In This Section
AIPLA Committees Overview
- Alternative Dispute Resolution (ADR)
- Anti-Counterfeiting and Anti-Piracy
- Antitrust Law
- Chemical Practice
- Special Committee on Content Curation
- Copyright Law
- Corporate Practice
- Diversity in IP Law
- Special Committee on Education Coordination
- Electronic and Computer Law
- Emerging Technologies
- AIPLA Fellows
- Food and Drug
- Industrial Designs
- International and Foreign Law
- International Trade Commission
- IP Law Associations
- IP Practice in China
- IP Practice in Europe
- IP Practice in Israel
- IP Practice in Japan
- IP Practice in Latin America
- IP Practice in the Far East
- IP Transactions
- Law Practice Management
- Mergers and Acquisitions
- New Lawyers
- Online Programs
- Patent Agents
- Patent Cooperation Treaty Issues
- Patent Law
- Patent Litigation
- Patent Relations With the USPTO
- Special Committee on Privacy & Data Security
- Committee on the Profession
- Professional Programs
- PTAB Trial
- Public Education
- Standards and Open Source
- Trade Secret
- Trademark Internet
- Trademark Law
- Trademark Litigation
- Trademark Treaties and International Law
- Trademark-Relations with the USPTO
- Women in IP Law
- General Committee FAQs
- How to Join a Committee
- Committee Handbook
- AIPLA Policy and Disclaimer for List of Arbitrators and Mediators
As soon as you are named Chair or Vice Chair (usually by early summer), contact the outgoing Chair/Vice Chair and talk to them. Ask what they saw as real issues/projects, what was left on their “to do” list, and what works or doesn’t work.
Ask for a “data dump” regarding the Committee’s current projects, Subcommittees, active members (including Subcommittee Chairs/Vice Chairs), on-going/long-term projects, if any, and for helpful tips for taking charge of the Committee. Ask for their files and email lists and any other documents (or copies of the foregoing) that would help provide continuity for your term.
In particular, ask for the following documents/lists from the past year:
- Committee reports
- Reports to the Board
- Current projects
- Resolutions, finalized or in progress
- Email surveys/questions to Committee members and summary of replies
- Issues voted on by Committee members and results of the vote
- Liason List
1. Contact the Board Liaison for your Committee. Find out what projects the Board might have in mind for your Committee for the upcoming year and prepare your own ideas.
2. Discuss the role and participation of each of the Subcommittee Chairs/Vice Chairs with the outgoing Chair/Vice Chair to determine their level of commitment and effectiveness. Ask for recommendations to replace ineffective Subcommittee leaders.
3. Contact each of the Subcommittee Chairs/Vice Chairs that will be reappointed and reconfirm their commitment to serve. Discuss Subcommittee’s projects, progress-to-date, and plans for the year.
4. Contact candidates for vacant Subcommittee leadership positions to determine their willingness and ability to serve.
5. The Women in IP Law, Young Lawyers, Diversity in IP Law, and Corporate Practice Committees (the “Target Committees”) each appoint Liaisons to the various Substantive Committees. If your Committee is a Substantive Committee, discuss the role and participation of each of the Liaisons from each Target Committee with the outgoing Chair/Vice Chair to determine the level of commitment and effectiveness of the Liaisons. Ask for recommendations to replace ineffective Liaisons.
6. Contact outgoing Chairs/Vice Chairs of each Target Committee for recommendations to replace ineffective Liaisons.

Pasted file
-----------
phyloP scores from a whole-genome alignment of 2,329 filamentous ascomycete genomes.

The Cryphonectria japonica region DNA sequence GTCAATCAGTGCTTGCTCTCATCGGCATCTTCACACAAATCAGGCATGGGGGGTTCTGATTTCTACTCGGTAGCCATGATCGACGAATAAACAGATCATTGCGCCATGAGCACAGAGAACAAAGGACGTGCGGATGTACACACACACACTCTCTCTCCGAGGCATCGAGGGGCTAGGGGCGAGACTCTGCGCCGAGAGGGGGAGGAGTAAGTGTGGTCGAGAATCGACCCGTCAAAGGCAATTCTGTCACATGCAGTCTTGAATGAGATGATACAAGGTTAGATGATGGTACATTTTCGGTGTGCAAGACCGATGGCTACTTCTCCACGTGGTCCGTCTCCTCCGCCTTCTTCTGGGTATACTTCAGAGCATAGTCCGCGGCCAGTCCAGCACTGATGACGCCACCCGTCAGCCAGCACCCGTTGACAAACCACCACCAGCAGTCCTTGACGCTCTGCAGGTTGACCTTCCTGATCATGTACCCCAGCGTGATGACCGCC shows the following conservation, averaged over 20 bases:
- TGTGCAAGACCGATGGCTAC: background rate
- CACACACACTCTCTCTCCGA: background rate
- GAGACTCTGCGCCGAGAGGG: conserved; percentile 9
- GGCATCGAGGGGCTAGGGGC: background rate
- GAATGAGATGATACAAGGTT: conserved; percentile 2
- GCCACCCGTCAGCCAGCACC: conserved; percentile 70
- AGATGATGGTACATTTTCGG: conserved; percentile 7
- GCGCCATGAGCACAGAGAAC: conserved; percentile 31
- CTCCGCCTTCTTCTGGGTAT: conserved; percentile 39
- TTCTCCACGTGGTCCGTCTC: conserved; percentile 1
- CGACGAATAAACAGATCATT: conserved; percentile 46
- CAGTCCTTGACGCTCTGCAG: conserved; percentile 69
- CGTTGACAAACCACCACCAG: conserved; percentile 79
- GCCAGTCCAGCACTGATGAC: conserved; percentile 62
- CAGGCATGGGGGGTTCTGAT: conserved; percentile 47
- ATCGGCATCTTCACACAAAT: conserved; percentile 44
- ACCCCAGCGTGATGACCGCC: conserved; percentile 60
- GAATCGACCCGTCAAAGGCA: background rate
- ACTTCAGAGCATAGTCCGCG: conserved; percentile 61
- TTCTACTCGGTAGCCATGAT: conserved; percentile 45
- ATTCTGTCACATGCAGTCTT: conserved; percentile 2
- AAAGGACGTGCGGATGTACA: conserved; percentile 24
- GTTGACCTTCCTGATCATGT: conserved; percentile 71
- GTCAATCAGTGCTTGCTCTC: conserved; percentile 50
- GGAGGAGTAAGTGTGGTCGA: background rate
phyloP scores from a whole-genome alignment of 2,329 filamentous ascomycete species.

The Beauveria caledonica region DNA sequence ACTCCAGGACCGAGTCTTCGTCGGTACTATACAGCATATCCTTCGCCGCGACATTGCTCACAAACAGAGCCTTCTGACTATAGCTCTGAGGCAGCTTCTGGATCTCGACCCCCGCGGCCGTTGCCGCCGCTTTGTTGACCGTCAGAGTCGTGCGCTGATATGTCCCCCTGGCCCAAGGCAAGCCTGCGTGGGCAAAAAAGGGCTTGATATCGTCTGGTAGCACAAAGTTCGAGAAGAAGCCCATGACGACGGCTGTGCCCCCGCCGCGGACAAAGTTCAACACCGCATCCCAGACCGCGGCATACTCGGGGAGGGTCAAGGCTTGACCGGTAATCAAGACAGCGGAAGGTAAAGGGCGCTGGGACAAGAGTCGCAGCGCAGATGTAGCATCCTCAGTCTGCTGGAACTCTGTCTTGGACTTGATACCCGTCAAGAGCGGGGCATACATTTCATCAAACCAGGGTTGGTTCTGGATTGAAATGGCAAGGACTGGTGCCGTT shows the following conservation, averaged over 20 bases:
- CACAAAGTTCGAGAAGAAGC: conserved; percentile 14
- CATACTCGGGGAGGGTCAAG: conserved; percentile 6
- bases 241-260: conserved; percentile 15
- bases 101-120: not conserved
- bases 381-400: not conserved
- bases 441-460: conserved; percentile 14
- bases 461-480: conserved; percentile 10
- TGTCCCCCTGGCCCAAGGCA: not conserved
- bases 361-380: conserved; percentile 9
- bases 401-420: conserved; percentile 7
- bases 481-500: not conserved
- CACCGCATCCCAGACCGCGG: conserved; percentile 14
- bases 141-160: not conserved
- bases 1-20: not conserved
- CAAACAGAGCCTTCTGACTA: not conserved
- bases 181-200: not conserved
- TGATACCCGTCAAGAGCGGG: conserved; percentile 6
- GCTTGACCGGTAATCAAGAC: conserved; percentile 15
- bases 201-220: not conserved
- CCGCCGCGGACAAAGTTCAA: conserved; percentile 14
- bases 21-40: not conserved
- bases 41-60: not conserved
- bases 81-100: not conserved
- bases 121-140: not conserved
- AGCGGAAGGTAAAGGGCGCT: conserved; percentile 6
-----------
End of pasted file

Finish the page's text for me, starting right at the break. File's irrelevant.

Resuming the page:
7. Contact each of the Liaisons and reconfirm their commitment to serve.
8. Contact candidates for vacant Liaison positions to determine their willingness and ability to serve.
9. Try to have Subcommittee leadership and Liaisons in place and ready to work by the upcoming Annual Meeting.
If the outgoing Chair has not made plans for the upcoming Annual Meeting, take on this responsibility and immediately begin planning for the Committee meeting. If the outgoing Chair has made plans, offer to assist with implementation.
a. Confer with the outgoing Chair to determine what old and new business should be discussed.
b. Pick a topic for the upcoming Committee meeting and publicize it frequently by email with the cooperation of the outgoing Chair/Vice Chair.
c. Use the Committee’s community and email list to encourage members to attend the Committee meeting, meet the new Committee leadership, solicit new ideas and topics, and volunteer for Subcommittee leadership positions.
d. Try to arrange to have a short “changing of the guard ceremony” by the outgoing Chair/Vice Chair, if appropriate.
e. This will be the first meeting you Chair, so come prepared.
1. Plan to attend each stated meeting, if at all possible. It is very important to the success of your Committee that you lead each meeting and attend each Board/Committee Leadership meeting. At the very least, either the Chair or the Vice Chair should be in attendance at each stated meeting.
2. It is up to you to keep the members of your Committee informed. The Committee webpage and email list is the best way to communicate with the members. Learn how to use the webpage and email list.
3. If at all possible, coordinate the topics of your upcoming Committee meetings with the themes chosen for the upcoming stated meetings. Contact the Chair of the Professional Programs Committee to find out the themes of the upcoming stated meetings.
4. Prepare for meetings:
- a. Prepare meeting agendas well before each meeting and distribute them to Committee members prior to the meeting. Work with Subcommittee Chairs on developing the agenda in advance. NOTE: All Committee meetings are to be one hour in length unless you join up with one or more other Committees or otherwise plan to provide CLE credit.
- b. Circulate drafts or reports of non-controversial matters before the meeting. Unless there are comments, changes or additions, there is no need for face-to-face discussions of these items.
- c. Go the extra mile in lining up interesting speakers and giving coverage to hot topics at Committee meetings. Please be aware of the AIPLA policy that speakers for Committee meetings are responsible for their own expenses unless an exception is approved in advance by the Officer-in-Charge.